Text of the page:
“I cherish the staff, the volunteers and the women,” Missy said. “I cherish the energy that comes alive here and just how wonderful and generous everyone is. I have volunteers who make this program work and they are incredibly dedicated. The coolest thing to watch is when they form bonds with the women who they are working with. I just like the flow and the interchange here. It is really something that I cherish. I can’t say enough about the staff. We are all so close. We work really well together. We try to be respectful of each other. We step on toes every so often, but you know, we always figure out a way to work out any differences. Everyone is just really cool here. I cherish knowing that there is a place like Wellspring.”

How has Wellspring impacted your self-concept?

“I have people coming up and telling me that they love me each day, all day long and giving me things and being generous with me in ways that I never could have imagined,” Missy said. “So any imperfection that I may feel evaporates when somebody is coming up and telling you how much they value the work that you are doing for them and with them and what you have brought into their lives. It is really hard to keep telling yourself that story of – well I’m just not doing enough or I didn’t get the yarn sorted or I didn’t get everything organized. Suddenly none of that matters – staying in the present moment is what keeps my mind happy and creative.”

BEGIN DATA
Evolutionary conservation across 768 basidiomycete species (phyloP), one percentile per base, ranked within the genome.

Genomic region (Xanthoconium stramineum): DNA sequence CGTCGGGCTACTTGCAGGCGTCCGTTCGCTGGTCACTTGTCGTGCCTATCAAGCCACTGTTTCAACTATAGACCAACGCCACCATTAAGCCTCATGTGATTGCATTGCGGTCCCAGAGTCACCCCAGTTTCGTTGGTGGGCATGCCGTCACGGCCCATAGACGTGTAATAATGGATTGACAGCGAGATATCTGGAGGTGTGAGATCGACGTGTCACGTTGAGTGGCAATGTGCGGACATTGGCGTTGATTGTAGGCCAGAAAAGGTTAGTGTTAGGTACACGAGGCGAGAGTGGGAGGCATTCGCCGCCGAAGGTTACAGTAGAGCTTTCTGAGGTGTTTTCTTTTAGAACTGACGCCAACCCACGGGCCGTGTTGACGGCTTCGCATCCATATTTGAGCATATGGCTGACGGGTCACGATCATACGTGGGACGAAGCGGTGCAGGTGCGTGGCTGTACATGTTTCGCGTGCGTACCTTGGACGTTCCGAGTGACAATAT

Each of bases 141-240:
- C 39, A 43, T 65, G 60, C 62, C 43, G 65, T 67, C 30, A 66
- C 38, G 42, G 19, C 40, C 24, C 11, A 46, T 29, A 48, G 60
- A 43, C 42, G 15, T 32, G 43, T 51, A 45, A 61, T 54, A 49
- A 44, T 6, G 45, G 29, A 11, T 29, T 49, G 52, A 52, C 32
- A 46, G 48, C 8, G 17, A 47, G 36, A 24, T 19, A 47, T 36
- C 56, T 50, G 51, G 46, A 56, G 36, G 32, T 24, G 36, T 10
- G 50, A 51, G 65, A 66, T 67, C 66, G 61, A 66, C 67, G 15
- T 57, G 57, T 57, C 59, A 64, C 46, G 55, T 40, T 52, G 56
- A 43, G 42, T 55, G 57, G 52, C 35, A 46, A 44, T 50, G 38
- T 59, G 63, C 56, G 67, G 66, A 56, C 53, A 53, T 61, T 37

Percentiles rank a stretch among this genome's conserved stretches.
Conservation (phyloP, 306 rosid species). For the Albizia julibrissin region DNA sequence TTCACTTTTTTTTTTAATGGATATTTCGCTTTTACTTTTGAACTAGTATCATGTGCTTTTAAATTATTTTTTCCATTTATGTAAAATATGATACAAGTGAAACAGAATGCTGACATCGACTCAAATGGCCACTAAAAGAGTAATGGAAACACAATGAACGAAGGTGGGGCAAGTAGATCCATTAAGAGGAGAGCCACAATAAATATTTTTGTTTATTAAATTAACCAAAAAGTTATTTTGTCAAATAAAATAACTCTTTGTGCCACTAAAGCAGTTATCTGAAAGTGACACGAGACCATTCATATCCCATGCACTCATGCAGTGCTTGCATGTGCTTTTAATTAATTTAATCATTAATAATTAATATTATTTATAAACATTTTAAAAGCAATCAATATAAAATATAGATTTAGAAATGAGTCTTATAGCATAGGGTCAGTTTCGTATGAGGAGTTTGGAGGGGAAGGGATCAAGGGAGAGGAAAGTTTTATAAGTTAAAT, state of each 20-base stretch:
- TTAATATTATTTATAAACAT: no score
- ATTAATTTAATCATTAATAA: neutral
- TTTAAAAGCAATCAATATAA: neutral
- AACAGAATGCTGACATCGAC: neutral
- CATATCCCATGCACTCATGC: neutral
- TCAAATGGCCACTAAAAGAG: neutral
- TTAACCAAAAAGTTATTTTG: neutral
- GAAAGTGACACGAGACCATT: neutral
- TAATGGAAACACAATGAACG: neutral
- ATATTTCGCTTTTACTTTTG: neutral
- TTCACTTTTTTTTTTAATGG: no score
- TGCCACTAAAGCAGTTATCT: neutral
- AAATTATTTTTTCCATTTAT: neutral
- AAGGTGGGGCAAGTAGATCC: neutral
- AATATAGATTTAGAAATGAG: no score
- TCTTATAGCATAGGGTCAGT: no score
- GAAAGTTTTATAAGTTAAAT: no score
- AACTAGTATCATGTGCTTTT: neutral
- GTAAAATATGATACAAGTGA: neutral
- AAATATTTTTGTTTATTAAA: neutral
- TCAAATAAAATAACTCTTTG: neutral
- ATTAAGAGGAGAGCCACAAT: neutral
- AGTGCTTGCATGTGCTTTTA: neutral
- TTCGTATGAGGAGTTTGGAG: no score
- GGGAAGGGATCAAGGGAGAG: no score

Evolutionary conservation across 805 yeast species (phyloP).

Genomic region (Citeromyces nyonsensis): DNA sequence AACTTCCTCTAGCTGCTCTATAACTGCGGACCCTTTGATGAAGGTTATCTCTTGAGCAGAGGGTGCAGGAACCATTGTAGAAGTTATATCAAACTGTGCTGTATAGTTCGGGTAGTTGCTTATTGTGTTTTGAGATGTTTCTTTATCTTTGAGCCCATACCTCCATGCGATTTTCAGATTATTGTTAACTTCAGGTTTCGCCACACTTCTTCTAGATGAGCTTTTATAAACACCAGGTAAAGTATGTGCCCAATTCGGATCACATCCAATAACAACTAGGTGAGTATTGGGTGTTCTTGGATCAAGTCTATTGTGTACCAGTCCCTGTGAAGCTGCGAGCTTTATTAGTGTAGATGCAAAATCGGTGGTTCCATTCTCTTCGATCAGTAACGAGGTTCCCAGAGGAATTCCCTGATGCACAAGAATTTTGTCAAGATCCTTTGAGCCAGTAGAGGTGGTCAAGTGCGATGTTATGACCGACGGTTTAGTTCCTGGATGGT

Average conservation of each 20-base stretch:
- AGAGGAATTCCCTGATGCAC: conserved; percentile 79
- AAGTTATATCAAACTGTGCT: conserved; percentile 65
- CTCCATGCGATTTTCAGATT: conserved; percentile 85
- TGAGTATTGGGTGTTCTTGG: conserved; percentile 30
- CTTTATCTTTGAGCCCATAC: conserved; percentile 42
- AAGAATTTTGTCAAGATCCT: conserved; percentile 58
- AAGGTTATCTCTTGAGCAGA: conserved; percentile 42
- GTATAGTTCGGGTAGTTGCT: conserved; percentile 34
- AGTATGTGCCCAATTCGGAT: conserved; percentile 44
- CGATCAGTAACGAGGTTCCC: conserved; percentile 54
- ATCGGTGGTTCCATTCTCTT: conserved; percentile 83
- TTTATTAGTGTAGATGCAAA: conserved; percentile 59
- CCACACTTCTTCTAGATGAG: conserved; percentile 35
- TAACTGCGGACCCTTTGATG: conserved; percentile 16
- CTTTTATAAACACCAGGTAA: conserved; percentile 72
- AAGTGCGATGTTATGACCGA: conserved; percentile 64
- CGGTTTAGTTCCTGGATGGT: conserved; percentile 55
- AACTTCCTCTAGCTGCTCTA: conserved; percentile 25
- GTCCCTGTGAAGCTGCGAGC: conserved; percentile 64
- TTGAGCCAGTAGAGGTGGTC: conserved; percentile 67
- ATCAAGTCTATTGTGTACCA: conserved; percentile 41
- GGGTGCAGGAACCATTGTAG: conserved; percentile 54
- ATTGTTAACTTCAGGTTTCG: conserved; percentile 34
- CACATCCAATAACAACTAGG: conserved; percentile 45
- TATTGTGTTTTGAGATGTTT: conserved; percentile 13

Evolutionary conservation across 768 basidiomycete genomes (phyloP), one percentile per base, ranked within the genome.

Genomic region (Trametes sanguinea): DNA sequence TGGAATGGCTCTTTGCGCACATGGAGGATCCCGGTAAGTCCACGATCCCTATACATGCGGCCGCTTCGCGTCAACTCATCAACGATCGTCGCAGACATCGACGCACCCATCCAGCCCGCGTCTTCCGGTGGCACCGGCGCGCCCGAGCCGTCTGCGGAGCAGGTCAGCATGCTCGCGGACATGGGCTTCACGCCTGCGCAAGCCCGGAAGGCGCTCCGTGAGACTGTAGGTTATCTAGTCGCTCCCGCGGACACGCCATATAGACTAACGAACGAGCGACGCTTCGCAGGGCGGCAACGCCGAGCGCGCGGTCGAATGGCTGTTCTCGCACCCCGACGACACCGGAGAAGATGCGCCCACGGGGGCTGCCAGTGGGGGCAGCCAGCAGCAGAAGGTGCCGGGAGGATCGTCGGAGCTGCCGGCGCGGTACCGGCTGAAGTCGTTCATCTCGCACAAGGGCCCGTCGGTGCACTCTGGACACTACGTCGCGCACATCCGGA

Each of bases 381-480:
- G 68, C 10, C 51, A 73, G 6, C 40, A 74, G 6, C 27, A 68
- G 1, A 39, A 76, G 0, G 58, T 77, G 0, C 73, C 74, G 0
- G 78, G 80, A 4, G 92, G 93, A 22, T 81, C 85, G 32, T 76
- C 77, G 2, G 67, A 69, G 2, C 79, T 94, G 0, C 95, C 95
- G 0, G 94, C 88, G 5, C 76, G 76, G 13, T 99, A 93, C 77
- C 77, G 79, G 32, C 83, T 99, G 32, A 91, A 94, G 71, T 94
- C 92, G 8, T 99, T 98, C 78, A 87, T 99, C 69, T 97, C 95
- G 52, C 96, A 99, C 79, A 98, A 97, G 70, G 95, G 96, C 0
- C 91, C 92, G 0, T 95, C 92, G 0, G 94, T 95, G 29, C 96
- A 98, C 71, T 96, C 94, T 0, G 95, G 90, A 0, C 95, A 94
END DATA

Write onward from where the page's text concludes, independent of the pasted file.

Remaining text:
How has Wellspring impacted the community?

“Every women who comes in here can know that she is valued and that she is loved,” Missy said. “She can take that out to her family and her community and I think when you are in that atmosphere of love and generosity, it just awakens those qualities in you and you want to go out and take those qualities into the world. I am sure that the love in this building is just flowing out through the people who come here.”

Do you love arts and crafts as much as Missy? Is there an art room or sewing room in your or a loved one’s house that needs a good purge? We we gladly accept your treasures! You can drop of donations to Wellspring at 3414 4th Ave, Sacramento, CA, M-F, 8:30am-11:30am or by appointment (please call 916.454.9688 x210 and let Missy know when you’d like to stop by). You can also have some fun looking through the wish lists created for the Art Program by visiting: 

Donate to Wellspring